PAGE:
Aspen and Pitkin County
Broomfield (City and County)
Clear Creek County
Colorado Division of Fire Safety
Colorado Office of Emergency Management
El Paso County
Highlands Ranch Metro District
Denver (City and County)
Rio Blanco County
Revised CDPHE EOP Toolkits Available
This page has been developed to assist long term care facilities (nursing homes) and assisted living residences in preparing their emergency plans.
We hope that you will use these resources when planning for, responding to and recovering from any incident in your community. We encourage you to review the regulations specific to your facility type, so that your plan will meet the necessary requirements for Colorado.
The emergency operations plan template will assist you in formatting an emergency plan or customize your existing plan. (You are not required to use this template.) Refer to the valuable resources below to tailor the plan for your community. These include standard operating guidelines, sample documents and forms, regulations, resources, other useful links and more.
All of these resources have been compiled in a toolkit, Tools for Emergency Planning and Management
CDPHE will continue to seek out & provide new and updated resources as they become available.
If you have questions about these resources or the planning process please contact:
Health Facilities and Emergency Medical Services Division, Colorado Department of Public Health & Environment ~or~
Office of Emergency Preparedness and Response, Colorado Department of Public Health & Environment
This document contains standard operating guidelines for 28 different types of incidents, from avalanches to workplace violence. Please refer to them when you are preparing your plan.
Standard Operating Guidelines
In 2003, President Bush directed the Secretary of Homeland Security to develop and administer a National Incident Management System (NIMS). NIMS establishes standardized incident management processes, protocols, and procedures that all responders -- Federal, state, tribal, and local -- use to coordinate and conduct response actions. With responders using the same standardized procedures, they will all share a common focus, and will be able to place full emphasis on incident management when a homeland security incident occurs -- whether terrorism or natural disaster. In addition, national preparedness and readiness in responding to and recovering from an incident is enhanced since all of the Nation's emergency teams and authorities are using a common language and set of procedures.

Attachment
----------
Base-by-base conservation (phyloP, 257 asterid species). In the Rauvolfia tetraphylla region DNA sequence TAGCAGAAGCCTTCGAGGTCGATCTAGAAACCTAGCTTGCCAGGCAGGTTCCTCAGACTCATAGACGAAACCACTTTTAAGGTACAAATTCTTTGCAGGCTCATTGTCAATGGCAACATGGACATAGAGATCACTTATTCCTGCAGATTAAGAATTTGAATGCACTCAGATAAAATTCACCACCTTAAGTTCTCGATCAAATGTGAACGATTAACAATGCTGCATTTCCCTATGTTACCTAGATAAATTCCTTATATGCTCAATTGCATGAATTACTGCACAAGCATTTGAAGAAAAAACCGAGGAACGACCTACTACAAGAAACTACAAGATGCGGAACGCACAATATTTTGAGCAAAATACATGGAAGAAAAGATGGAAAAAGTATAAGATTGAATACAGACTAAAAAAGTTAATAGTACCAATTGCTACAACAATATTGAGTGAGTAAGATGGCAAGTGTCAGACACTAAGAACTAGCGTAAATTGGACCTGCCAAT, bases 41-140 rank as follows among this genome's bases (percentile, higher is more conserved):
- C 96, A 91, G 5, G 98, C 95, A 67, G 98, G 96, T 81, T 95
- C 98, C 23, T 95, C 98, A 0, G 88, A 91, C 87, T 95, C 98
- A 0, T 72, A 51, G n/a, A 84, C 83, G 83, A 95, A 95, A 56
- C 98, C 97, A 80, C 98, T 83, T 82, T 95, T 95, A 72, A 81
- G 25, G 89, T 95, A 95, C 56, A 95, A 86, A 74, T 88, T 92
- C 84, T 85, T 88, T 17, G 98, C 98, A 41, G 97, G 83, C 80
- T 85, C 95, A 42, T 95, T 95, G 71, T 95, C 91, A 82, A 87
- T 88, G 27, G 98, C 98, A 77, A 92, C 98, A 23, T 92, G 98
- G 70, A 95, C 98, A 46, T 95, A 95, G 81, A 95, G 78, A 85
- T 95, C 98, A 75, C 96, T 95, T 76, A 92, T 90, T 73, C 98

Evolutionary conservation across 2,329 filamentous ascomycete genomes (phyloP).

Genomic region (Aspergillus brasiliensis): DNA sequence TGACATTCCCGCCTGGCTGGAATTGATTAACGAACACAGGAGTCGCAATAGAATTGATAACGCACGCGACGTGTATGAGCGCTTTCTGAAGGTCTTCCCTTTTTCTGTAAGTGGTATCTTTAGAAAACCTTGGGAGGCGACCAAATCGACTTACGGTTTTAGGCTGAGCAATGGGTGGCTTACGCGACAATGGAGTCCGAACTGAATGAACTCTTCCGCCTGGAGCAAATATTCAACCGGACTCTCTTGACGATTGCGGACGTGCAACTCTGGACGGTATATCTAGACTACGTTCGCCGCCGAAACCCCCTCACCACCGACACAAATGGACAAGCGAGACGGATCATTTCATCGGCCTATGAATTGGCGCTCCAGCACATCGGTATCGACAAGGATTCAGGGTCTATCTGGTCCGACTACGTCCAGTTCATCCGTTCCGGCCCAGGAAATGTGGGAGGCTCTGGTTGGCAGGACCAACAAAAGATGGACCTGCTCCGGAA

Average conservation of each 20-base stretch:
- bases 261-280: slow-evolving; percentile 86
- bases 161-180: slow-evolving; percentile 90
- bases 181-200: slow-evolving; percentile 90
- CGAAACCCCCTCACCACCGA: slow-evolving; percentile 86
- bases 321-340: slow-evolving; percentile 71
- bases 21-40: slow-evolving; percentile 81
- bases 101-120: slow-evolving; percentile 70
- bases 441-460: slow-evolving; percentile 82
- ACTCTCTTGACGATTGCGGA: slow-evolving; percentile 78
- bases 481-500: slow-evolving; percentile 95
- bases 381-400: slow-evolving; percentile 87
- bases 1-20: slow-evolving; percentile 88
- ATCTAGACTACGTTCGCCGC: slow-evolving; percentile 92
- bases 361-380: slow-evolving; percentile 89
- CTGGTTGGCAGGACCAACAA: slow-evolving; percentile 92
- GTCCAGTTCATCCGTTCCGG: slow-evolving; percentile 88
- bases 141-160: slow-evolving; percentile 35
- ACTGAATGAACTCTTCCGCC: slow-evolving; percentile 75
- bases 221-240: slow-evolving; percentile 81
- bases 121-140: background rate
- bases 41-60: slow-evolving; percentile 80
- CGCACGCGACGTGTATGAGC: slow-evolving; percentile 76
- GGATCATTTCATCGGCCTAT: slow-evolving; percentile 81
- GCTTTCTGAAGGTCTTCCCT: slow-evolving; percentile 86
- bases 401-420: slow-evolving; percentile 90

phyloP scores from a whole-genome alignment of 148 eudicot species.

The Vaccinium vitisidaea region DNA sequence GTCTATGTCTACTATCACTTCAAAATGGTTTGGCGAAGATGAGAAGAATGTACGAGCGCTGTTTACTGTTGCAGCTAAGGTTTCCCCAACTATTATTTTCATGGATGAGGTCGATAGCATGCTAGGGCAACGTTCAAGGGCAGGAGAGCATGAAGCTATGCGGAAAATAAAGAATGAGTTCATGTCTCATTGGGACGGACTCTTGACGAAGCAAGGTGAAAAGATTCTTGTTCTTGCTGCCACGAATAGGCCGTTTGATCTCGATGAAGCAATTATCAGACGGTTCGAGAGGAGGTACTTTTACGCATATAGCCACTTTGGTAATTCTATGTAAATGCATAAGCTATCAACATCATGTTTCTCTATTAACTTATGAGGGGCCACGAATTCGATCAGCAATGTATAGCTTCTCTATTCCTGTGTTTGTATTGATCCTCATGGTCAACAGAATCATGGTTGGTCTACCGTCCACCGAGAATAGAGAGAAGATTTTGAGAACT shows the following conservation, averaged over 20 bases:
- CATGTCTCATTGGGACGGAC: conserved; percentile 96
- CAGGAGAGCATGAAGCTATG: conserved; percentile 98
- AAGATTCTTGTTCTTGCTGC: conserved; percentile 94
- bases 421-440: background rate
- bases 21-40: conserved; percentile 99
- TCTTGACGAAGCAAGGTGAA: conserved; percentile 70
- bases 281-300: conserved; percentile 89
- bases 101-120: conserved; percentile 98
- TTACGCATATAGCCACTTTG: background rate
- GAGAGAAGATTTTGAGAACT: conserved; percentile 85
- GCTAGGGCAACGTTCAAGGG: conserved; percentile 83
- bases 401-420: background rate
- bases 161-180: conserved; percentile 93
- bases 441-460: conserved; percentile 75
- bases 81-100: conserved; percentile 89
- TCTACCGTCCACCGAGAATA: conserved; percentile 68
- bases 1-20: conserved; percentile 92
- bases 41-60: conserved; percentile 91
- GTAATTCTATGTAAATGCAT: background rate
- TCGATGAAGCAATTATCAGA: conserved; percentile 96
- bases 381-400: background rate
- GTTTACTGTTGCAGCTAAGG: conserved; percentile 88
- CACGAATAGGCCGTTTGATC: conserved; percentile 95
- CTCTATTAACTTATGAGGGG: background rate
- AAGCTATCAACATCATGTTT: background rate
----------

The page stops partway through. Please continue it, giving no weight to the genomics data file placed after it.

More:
Please visit http://training.fema.gov/is/nims.asp to see more training options.
Introduction to NIMS/ICS for Long Term Care
PowerPoint on NIM/ICS for LTC and ALRs
ICS Forms for Long Term Care
CoHCA Issues Press Release On OIG Report 4-18-2012
Colorado Ahead of the Curve In Emergency Preparedness for Nursing Homes
The recent Denver Post reporting of the HHS Office of the Inspector General (OIG), Gaps Continue to Exist in Nursing Home Emergency Preparedness and Response During Disasters: 2007-2010 Report (OEI-06-09-00270), emphasizes the importance of all health care facilities to be prepared for any and all emergencies and disasters.
“Colorado is well ahead of the emergency preparedness curve to adequately care for the frail elderly and disabled we serve,” said David Skipper, Vice President Emergency Management, for the Colorado Health Care Association and Center for Assisted Living. Skipper has more than 35 years of experience in crisis management, nuclear, biological and chemical domestic preparedness, incident command and clinical implications of weapons of mass destruction.
Extensive and ongoing education and practical capability training in emergency preparedness and response is being provided to nursing homes and assisted living residences in Colorado through a partnership between Colorado Health Care Association (CoHCA) and the Colorado Department of Public Health and Environment (CDPHE). CoHCA is facilitating the grant from Department of Health and Human Services to provide National Incident Management Systems (NIMS) training to every nursing home in Colorado, provide 4 statewide emergency preparedness and management courses to all assisted living communities in Colorado and revise the CDPHE Emergency Operations Plan (EOP) toolkits for nursing homes and assisted living facilities to be more user-friendly to long term care providers.